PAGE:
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Wiring the "Low-Beam Only" H4 HID kit
System Category: Electrical
Activity Type: Modification
FJR Model Year: 2003  2004  2004 ABS  All model years
Date Submitted:November, 2005

Wiring the "Low-Beam Only" H4 HID kit

So you can use stock headlight switch!

The H4 "Low-Beam Only" HID Conversion Kit featuring the McCulloch G5 ballast.


For the FJR pilot who has auxiliary lamps installed on the bike, there are several key advantages to selecting the "Low-Beam Only" H4 HID system over the "Hi-Beam/Lo-Beam" version of the H4 HID kit:

  • The "Low-Beam Only" save over $100 in cost over the Hi/Lo-beam version of the kit.
  • The Low-beam version can be wired as two independent circuits for the sake of redundancy. Should anything happen to one lamp, the other is unaffected.
  • The Hi-Beam on the "HI/Lo-beam" kit is truly overwhelming in the presence of other traffic. If you primarily ride in metro areas, you simply can't use the high-beam anyway without being socially irresponsible... and attracting undesired LEO attention.
  • Connecting the Lo-Beam only system is ridiculously easy... as seen in the photo above, it's white to positive, black to negative, connect the blue and red Murphy-proof HID capsule connectors, and you're done!

In this scenario (using "Low-Beam Only" HID lamps), one would ideally want to have auxiliary lamps (such as the PHIDs, or Hella's, PIAA 910s, etc) installed on the bike and let them function as high-beams when out riding (um... riding alone with no prevailing traffic!) It follows, then, that one could simply connect the stock low-beam connector to the "Low-Beam Only" HIDs, and use the stock high-beam connector as the signal wire to the relay firing off your auxiliary lamps. Again, there are significant advantages using the bike stock headlamp circuits:
  • Unlike most other motorcycles, on the FJR, power doesn't flow to the stock headlamp circuits when you switch the ignition on; it is only after the engine is started that the headlamps engage. This is PERFECT for the HID system, as otherwise, the HIDs would ignite when the ignition is switched on, extinguish when the starter button is engaged, and then have to re-ignite a second time after the motor fires. It would be preferred if we could avoid this second ignition sequence.
  • Lighting off the HID capsules does consume a good bit of electrical power, and one generally wants every bit of spare power available to spin the starter... and light off the headlamps afterward.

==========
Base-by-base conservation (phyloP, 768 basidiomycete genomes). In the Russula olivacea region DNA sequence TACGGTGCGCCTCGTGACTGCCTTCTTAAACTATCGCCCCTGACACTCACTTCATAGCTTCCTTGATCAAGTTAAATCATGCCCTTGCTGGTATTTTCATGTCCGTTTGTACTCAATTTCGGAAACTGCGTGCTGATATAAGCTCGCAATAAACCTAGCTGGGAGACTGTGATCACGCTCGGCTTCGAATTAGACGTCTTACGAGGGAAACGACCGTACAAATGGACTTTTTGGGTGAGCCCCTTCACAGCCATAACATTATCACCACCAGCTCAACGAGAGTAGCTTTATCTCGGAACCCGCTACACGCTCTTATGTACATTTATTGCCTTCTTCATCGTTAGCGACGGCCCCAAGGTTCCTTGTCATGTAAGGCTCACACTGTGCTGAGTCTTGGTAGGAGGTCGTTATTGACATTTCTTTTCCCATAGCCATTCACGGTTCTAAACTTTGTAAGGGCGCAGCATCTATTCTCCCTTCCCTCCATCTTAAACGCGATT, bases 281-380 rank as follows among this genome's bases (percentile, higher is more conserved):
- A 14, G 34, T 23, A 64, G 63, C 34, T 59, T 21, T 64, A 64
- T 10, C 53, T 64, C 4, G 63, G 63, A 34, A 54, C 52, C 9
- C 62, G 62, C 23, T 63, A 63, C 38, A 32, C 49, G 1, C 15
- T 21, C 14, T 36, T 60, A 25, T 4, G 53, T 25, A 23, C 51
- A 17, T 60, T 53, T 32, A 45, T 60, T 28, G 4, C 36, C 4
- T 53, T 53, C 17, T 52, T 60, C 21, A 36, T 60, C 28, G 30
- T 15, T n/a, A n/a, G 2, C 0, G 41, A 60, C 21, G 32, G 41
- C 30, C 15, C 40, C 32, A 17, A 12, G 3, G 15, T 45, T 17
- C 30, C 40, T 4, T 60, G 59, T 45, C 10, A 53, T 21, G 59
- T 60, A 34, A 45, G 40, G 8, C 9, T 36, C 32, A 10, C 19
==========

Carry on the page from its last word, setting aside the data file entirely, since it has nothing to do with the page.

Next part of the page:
• Come time to light off your aux lamps, you simply use the normal, thumb-operated switch to engage them.... no more taking your hand off the left grip and fumbling around for a toggle switch.

The H4 "Low-Beam Only" HID capsule, heavily shielded to prevent "scatter" and glare to oncoming traffic.

The Problem:

All this is well and good and sounds very attractive, but it's immediately apparent that this is a flawed approach. Remember, we are dealing with a dual-filament H4 system here, so what happens to your "Low-Beam Only" HID lamps when your thumb hits the switch to High-beam? Yep, you got it... the HIDs extinguish, since the stock low-beam circuit de-energizes when it's switched to high-beam! Obviously, this is no good.

One could solve this problem by simply taking the left stock headlight connector, wire the low-beam and high-beam circuits together, and wire your HIDs to the resulting circuit, and then it wouldn't matter if low or high-beams were engaged, power would always flow to the HIDs. Then use the right (stock) high-beam connector as the signal wire to the aux lamp's relay.

But now you created another problem, one that is even worse!

Since the factory wiring has the two headlamp circuits connected together, if you apply power to the left hi-beam circuit, power travels "back" through the stock wire harness and reaches the right high-beam connector... which you're using as the aux lamp signal! Now your aux lights fire off regardless of stock headlight switch setting!

Obviously, this is no good either. What to do?

The Solution:

Most fortunately, a simple, common 70-cent diode solves all problems! A diode is nothing more that a one-way "check valve" for electricity. Power flows unhindered in one direction as it always did. However, electricity can not flow "back" the other way... which is EXACTLY what we want in this application! The (stock) left headlight connector can be wired as shown below, and the high-beam wire on the (stock) right headlight connector can serve as the signal wire to the aux lamp relay:
Wired as shown, there will always be power to the "Low-Beam Only" HID relay as long as the engine is running. It matters not what position the stock headlight switch is set to; the Lo-Beam Only HID lamps are always lit regardless because the left headlight connector will always be sending a 12v signal to the HID relay.

However, when the stock headlight switch is set to "High-beam", the right headlight connector (which is serving as the signal wire to the aux light relay) fires off its 12v signal, and thus fires off the aux lamps. Now you have the very best of both worlds... HID low-beams on at all times, and your Aux Lights (acting as your "hi-beams") lighting off only when you thumb the stock headlight switch to "high".

Now you can go out and OWN THE NIGHT!

*** NOTE!! NOTE!! NOTE!! NOTE!! NOTE!! ***

The above schematic ASSumes you are using the headlight connectors as the positive (+) signal only to the RELAYS that are actually powering your "Low-Beam Only" HIDs and aux lamps!! If you desire to use the stock headlight connectors to power the HID ballasts themselves (and there is no reason why you can't), you need a heavier-duty diode... I wouldn't use anything less than a 10-amp diode for that application.


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